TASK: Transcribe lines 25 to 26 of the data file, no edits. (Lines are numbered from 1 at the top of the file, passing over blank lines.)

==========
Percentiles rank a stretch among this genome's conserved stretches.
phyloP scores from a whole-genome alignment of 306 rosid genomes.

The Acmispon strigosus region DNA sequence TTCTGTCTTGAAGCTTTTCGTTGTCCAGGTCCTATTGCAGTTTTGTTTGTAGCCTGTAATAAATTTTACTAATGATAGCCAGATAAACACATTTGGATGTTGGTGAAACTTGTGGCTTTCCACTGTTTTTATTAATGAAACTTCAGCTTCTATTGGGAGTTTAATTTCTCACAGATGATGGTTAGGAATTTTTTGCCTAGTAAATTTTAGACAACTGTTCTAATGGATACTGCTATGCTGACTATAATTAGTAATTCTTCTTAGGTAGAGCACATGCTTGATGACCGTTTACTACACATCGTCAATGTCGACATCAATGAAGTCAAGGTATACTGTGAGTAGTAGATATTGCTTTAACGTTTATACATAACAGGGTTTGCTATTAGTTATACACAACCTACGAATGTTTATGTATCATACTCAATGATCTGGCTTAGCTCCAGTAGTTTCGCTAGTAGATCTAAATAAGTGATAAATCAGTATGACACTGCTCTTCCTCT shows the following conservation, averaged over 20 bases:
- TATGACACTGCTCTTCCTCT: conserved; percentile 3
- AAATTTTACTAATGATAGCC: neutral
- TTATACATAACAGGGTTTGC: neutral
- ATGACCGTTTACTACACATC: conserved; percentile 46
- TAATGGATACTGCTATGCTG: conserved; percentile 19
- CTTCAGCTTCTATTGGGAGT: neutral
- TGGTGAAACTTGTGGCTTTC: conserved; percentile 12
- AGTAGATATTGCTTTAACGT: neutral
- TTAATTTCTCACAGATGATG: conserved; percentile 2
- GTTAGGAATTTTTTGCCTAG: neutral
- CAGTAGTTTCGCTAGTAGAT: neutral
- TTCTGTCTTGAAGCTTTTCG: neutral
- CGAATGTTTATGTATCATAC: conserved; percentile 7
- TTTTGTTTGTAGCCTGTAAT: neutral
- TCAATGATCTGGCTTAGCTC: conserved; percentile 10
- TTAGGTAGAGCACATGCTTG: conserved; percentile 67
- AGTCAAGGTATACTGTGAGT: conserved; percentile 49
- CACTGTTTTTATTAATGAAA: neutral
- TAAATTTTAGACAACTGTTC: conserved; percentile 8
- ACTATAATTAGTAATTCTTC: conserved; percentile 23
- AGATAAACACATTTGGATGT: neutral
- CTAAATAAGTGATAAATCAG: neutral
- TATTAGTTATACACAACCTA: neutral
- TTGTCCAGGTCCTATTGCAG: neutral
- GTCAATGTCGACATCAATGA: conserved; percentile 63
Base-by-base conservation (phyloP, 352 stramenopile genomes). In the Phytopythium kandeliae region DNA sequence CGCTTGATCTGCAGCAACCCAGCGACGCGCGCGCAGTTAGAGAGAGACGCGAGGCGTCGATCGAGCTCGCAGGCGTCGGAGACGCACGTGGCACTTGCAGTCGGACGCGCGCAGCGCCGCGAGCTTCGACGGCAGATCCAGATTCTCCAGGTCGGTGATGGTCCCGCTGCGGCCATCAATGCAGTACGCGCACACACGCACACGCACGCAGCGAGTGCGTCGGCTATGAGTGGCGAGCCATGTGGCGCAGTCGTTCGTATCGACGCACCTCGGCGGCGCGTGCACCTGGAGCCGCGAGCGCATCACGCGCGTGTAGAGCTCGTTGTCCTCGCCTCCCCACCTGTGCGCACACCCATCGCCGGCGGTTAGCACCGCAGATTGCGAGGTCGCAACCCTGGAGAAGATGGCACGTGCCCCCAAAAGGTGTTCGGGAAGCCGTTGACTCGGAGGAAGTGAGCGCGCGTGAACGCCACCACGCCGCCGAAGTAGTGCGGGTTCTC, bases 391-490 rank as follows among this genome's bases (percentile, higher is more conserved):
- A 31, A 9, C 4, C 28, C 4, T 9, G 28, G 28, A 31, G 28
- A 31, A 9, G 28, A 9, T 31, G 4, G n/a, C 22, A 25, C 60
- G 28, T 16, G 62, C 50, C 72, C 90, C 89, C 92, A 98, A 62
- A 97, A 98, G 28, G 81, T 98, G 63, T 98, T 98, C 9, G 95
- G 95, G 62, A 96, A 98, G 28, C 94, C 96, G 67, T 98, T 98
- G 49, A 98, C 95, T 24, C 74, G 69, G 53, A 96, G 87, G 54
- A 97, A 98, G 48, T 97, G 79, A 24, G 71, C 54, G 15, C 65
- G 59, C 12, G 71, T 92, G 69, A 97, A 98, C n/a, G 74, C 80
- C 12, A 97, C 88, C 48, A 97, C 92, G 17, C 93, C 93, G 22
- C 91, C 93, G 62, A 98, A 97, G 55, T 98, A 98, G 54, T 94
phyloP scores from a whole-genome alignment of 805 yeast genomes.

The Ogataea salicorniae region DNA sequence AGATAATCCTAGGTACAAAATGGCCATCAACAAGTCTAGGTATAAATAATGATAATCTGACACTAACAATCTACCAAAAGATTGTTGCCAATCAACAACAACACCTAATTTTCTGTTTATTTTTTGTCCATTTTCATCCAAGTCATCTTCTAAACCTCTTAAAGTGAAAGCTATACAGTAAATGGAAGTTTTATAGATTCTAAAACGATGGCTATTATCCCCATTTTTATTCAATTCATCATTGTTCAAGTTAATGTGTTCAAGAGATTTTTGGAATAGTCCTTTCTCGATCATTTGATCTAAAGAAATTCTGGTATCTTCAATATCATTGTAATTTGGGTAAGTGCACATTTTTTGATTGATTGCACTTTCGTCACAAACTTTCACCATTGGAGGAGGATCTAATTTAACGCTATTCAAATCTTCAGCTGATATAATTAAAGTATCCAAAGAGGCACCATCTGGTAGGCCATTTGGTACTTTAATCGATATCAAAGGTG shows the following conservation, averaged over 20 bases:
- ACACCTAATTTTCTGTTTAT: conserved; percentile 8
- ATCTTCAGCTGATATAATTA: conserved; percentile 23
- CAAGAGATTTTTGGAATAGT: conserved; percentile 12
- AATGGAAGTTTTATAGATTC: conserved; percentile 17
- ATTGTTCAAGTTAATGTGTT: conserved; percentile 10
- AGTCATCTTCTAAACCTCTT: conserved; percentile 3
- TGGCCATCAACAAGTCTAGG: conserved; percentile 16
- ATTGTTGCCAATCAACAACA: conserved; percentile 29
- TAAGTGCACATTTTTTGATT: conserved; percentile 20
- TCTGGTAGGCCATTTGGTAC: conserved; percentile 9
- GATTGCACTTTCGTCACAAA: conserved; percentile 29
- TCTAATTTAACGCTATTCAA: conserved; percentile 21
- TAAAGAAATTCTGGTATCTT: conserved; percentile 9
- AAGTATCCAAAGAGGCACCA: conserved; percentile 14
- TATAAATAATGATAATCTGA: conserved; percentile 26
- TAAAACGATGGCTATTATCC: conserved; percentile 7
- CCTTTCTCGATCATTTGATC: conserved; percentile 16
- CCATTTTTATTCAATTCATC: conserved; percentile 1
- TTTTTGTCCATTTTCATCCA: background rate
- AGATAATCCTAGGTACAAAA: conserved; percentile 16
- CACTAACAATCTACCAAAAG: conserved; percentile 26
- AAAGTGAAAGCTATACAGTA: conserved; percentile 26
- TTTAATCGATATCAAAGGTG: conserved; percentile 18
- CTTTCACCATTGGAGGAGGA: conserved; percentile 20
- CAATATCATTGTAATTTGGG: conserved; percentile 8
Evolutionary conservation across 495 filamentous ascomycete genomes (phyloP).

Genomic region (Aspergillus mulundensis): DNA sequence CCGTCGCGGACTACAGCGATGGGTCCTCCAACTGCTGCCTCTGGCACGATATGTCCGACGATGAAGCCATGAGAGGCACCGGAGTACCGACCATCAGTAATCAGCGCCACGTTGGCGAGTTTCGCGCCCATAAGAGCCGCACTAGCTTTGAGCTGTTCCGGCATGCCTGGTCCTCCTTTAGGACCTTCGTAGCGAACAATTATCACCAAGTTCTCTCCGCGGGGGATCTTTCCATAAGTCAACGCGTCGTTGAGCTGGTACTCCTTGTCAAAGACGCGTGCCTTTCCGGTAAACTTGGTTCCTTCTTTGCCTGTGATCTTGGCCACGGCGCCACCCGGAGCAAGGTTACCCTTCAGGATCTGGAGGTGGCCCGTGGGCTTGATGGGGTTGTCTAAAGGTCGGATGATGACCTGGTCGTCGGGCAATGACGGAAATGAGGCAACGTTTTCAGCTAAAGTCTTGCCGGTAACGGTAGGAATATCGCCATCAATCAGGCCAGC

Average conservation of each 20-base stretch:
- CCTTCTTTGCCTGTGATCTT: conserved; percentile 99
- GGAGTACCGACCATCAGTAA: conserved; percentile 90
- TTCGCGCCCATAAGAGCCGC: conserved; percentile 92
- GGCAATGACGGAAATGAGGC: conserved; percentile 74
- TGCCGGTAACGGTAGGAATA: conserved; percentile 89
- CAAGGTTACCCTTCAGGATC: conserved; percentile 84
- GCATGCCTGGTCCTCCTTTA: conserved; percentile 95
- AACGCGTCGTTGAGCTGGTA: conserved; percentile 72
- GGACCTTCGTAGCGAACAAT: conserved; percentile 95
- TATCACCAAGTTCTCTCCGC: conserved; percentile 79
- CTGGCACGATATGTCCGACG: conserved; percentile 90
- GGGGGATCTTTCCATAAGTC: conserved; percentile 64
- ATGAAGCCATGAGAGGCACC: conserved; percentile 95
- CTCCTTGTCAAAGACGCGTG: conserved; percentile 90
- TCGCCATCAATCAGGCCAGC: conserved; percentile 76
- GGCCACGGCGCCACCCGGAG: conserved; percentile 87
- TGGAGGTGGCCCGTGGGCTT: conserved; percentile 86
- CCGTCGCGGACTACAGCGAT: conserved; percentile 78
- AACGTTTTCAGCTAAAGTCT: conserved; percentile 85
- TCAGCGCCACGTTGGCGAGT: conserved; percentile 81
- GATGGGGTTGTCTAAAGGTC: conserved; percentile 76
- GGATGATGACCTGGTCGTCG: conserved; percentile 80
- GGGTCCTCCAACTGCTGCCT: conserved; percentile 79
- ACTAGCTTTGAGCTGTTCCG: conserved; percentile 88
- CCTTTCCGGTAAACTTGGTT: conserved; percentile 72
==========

- CTAAATAAGTGATAAATCAG: neutral
- TATTAGTTATACACAACCTA: neutral